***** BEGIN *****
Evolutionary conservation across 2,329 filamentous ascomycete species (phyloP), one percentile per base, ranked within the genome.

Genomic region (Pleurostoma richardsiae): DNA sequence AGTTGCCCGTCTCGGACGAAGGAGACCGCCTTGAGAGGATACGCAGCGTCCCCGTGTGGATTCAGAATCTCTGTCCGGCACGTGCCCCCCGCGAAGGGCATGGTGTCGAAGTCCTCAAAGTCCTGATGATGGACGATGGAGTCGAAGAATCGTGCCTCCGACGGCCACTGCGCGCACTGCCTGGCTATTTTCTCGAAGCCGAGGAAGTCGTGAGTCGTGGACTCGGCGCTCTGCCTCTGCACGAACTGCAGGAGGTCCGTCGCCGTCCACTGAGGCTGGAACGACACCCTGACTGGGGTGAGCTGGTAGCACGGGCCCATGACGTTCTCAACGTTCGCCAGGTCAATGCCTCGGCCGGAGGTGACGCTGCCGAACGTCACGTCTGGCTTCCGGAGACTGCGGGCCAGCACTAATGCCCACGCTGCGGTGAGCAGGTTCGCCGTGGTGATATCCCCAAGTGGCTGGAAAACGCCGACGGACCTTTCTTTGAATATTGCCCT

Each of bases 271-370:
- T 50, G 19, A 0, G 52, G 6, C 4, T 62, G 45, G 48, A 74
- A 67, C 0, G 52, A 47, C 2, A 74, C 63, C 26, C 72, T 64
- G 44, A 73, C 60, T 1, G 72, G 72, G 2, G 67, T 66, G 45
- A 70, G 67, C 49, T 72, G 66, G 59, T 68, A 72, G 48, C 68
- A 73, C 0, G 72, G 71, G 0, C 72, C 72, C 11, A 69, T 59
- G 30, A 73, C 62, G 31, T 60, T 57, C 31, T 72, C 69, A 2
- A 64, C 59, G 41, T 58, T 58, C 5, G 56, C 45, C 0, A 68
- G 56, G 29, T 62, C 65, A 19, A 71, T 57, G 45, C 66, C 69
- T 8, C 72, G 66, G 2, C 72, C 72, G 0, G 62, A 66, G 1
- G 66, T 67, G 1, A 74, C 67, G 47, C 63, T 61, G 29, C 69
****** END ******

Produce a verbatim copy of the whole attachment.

Evolutionary conservation across 2,329 filamentous ascomycete species (phyloP), one percentile per base, ranked within the genome.

Genomic region (Pleurostoma richardsiae): DNA sequence AGTTGCCCGTCTCGGACGAAGGAGACCGCCTTGAGAGGATACGCAGCGTCCCCGTGTGGATTCAGAATCTCTGTCCGGCACGTGCCCCCCGCGAAGGGCATGGTGTCGAAGTCCTCAAAGTCCTGATGATGGACGATGGAGTCGAAGAATCGTGCCTCCGACGGCCACTGCGCGCACTGCCTGGCTATTTTCTCGAAGCCGAGGAAGTCGTGAGTCGTGGACTCGGCGCTCTGCCTCTGCACGAACTGCAGGAGGTCCGTCGCCGTCCACTGAGGCTGGAACGACACCCTGACTGGGGTGAGCTGGTAGCACGGGCCCATGACGTTCTCAACGTTCGCCAGGTCAATGCCTCGGCCGGAGGTGACGCTGCCGAACGTCACGTCTGGCTTCCGGAGACTGCGGGCCAGCACTAATGCCCACGCTGCGGTGAGCAGGTTCGCCGTGGTGATATCCCCAAGTGGCTGGAAAACGCCGACGGACCTTTCTTTGAATATTGCCCT

Each of bases 271-370:
- T 50, G 19, A 0, G 52, G 6, C 4, T 62, G 45, G 48, A 74
- A 67, C 0, G 52, A 47, C 2, A 74, C 63, C 26, C 72, T 64
- G 44, A 73, C 60, T 1, G 72, G 72, G 2, G 67, T 66, G 45
- A 70, G 67, C 49, T 72, G 66, G 59, T 68, A 72, G 48, C 68
- A 73, C 0, G 72, G 71, G 0, C 72, C 72, C 11, A 69, T 59
- G 30, A 73, C 62, G 31, T 60, T 57, C 31, T 72, C 69, A 2
- A 64, C 59, G 41, T 58, T 58, C 5, G 56, C 45, C 0, A 68
- G 56, G 29, T 62, C 65, A 19, A 71, T 57, G 45, C 66, C 69
- T 8, C 72, G 66, G 2, C 72, C 72, G 0, G 62, A 66, G 1
- G 66, T 67, G 1, A 74, C 67, G 47, C 63, T 61, G 29, C 69